At the top is the almighty merlot grape, lauded by many observers as the king of Long Island grapes. And, it has earned such a reputation with good reason. It seems ideally suited to the regions climate and soil conditions--and consistently leads to many of the region’s best wines.
Next in line is cabernet franc, genetic parent to cabernet sauvignon and known mostly for its popularity in the Loire region of France and as a blending grape in Bordeaux. It ripens early compared to its offspring and results in several different styles of red wine--from un-oaked, Chinon-style bottlings to richer, sometimes heavily oaked renditions that almost seem Cabernet Sauvignon-like in their style and profile.
Last but far from least--to me anyway--is cabernet sauvignon. The king of California reds doesn't hold the throne here because it doesn't always ripen fully, leading to significant vintage-to-vintage variation. In a wet or cool year, Long Island cab can taste very green and have harsh, astringent tannins. A lot of the time it's used for rose or just blended into other things in down years.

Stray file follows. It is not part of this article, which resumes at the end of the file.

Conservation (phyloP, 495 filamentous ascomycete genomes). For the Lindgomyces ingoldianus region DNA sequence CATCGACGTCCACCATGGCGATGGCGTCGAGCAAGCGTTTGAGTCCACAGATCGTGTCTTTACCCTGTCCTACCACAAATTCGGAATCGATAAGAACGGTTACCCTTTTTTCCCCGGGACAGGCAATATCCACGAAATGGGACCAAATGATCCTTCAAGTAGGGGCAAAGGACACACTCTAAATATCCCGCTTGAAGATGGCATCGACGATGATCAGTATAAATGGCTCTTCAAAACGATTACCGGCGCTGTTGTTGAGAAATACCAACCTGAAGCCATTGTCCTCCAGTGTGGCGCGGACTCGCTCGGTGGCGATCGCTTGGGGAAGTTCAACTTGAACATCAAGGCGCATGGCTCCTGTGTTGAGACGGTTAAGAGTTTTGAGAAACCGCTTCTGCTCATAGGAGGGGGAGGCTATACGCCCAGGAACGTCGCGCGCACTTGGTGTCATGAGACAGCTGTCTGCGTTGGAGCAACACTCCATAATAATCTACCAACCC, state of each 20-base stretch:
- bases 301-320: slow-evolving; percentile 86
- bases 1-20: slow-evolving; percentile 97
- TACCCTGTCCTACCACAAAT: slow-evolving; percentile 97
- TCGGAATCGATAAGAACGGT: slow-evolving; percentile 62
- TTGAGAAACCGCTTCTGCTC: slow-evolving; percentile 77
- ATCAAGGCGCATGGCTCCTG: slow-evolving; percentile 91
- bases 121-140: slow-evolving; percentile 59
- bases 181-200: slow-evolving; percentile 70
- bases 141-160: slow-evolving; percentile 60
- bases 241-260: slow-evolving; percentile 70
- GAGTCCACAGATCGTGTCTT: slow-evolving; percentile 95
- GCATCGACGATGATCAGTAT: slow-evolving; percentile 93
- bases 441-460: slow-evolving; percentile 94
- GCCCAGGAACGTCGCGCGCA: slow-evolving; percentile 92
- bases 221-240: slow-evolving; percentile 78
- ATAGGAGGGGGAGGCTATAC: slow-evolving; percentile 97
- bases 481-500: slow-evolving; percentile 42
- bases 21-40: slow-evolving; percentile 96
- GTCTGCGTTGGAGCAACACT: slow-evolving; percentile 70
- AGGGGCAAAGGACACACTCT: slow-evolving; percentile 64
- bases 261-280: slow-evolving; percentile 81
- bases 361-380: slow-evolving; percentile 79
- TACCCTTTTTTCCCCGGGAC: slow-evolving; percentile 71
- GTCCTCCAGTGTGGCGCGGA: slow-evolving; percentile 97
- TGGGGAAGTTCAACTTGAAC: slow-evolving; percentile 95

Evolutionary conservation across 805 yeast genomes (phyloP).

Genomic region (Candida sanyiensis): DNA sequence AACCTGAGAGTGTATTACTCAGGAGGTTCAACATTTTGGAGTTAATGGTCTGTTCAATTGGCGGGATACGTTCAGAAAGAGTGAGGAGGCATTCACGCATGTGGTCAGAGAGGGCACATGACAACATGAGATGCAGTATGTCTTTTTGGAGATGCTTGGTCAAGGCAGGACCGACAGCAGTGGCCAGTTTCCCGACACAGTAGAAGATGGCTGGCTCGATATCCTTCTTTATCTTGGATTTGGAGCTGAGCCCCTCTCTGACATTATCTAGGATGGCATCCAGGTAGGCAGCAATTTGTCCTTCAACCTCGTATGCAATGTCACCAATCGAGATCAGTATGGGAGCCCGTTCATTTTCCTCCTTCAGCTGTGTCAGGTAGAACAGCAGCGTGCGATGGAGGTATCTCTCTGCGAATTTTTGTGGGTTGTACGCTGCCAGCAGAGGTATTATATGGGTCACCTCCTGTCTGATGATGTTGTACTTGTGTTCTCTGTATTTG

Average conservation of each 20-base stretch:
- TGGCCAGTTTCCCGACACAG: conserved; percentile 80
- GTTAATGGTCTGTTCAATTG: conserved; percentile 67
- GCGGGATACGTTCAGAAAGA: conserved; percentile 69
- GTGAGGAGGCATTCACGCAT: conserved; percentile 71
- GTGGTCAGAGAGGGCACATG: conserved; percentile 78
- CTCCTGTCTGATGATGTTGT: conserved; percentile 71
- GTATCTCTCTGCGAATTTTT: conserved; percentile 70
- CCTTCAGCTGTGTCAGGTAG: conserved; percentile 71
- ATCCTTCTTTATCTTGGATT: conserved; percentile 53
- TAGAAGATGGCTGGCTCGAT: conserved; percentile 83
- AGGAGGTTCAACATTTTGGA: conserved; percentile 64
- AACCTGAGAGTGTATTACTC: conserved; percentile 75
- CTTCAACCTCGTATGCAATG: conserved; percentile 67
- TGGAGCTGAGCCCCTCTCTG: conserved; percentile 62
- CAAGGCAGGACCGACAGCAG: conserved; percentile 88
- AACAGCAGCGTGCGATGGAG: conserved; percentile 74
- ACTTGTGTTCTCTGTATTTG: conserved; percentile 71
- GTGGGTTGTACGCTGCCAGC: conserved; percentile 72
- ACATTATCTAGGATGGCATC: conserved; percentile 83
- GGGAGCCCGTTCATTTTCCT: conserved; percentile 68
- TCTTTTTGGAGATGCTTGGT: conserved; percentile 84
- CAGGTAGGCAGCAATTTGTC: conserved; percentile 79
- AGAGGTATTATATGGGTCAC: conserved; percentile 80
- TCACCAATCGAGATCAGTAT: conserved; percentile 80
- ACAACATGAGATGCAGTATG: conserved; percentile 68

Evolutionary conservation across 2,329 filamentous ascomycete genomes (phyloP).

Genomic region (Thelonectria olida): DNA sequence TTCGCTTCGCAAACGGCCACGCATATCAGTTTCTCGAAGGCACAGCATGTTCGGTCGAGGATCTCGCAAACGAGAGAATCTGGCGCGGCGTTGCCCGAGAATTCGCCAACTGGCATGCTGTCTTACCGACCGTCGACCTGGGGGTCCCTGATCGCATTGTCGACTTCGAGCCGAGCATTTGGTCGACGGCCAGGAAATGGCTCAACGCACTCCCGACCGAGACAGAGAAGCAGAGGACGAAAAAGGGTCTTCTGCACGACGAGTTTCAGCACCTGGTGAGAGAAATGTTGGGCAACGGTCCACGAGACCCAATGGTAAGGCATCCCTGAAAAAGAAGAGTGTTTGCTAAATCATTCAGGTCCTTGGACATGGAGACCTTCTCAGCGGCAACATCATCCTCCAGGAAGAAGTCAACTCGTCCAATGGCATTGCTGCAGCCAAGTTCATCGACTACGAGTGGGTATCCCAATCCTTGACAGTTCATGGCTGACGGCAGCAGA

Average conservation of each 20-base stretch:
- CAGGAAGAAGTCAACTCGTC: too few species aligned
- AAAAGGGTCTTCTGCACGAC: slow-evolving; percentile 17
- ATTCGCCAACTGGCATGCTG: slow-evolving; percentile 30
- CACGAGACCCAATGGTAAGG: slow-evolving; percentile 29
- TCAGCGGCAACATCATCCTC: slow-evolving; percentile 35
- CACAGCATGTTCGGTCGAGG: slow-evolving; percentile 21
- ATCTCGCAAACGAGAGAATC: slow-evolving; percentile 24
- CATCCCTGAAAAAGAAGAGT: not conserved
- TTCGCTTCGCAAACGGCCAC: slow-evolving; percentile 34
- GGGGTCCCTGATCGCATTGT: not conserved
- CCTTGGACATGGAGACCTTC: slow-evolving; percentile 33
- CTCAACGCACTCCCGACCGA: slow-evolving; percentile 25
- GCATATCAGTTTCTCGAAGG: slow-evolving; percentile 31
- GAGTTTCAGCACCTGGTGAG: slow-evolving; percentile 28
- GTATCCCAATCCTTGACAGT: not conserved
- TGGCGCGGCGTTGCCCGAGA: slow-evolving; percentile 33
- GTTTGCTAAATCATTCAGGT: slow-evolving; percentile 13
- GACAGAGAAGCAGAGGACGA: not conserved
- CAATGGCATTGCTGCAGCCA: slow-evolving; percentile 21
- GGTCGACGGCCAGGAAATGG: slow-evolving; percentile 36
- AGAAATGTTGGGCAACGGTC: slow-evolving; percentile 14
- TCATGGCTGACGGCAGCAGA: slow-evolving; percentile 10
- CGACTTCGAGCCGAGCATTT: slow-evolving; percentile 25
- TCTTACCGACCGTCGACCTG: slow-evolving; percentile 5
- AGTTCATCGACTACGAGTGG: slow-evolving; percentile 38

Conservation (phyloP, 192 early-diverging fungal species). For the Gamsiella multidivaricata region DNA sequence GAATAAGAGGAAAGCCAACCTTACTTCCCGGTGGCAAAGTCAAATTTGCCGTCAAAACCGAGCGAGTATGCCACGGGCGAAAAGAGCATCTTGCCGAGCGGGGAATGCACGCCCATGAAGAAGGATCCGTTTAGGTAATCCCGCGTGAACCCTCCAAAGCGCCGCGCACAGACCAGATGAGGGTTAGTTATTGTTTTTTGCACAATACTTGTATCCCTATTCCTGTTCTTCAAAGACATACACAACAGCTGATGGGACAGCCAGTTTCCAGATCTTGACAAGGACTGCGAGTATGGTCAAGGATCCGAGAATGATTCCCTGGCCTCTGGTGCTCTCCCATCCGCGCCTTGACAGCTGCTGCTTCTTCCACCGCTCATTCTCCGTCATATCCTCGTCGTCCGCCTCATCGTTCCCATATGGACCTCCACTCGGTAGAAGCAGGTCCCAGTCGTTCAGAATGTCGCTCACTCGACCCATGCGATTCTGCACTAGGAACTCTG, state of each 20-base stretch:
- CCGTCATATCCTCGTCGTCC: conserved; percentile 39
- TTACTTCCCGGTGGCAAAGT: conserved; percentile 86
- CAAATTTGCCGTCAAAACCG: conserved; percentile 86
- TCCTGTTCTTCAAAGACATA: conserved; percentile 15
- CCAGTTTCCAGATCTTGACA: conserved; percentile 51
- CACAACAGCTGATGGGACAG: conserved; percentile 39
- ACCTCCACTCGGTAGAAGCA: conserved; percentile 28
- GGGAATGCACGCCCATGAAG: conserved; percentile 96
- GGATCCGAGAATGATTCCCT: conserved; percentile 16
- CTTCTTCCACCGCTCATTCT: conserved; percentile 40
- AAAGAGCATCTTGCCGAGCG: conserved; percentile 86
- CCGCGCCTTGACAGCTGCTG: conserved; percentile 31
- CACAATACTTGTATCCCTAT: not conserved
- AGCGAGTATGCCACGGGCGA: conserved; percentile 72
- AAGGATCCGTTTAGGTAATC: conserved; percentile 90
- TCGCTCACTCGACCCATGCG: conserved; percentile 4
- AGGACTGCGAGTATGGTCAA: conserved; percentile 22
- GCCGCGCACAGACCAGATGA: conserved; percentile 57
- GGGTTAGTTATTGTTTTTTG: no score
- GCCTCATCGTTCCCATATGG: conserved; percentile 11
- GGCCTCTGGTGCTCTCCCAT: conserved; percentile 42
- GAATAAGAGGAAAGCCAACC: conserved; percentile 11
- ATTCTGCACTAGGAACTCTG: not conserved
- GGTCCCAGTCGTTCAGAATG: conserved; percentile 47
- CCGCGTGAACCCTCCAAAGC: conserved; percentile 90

But in the good years...wow.
2001 was one such year and Castello di Borghese’s 2001 Cabernet Sauvignon ($35) is a terrific example of this wine's potential on the North Fork. With elegant, refined red cherry and earthy aromas, this is East Coast cab at its finest and a wine that many California winemakers and wine lovers might not even recognize. The palate is beautifully balanced with ripe, well-integrated tannins, red cherry, sweet cedar and crushed fall leaves and just a hint of spice.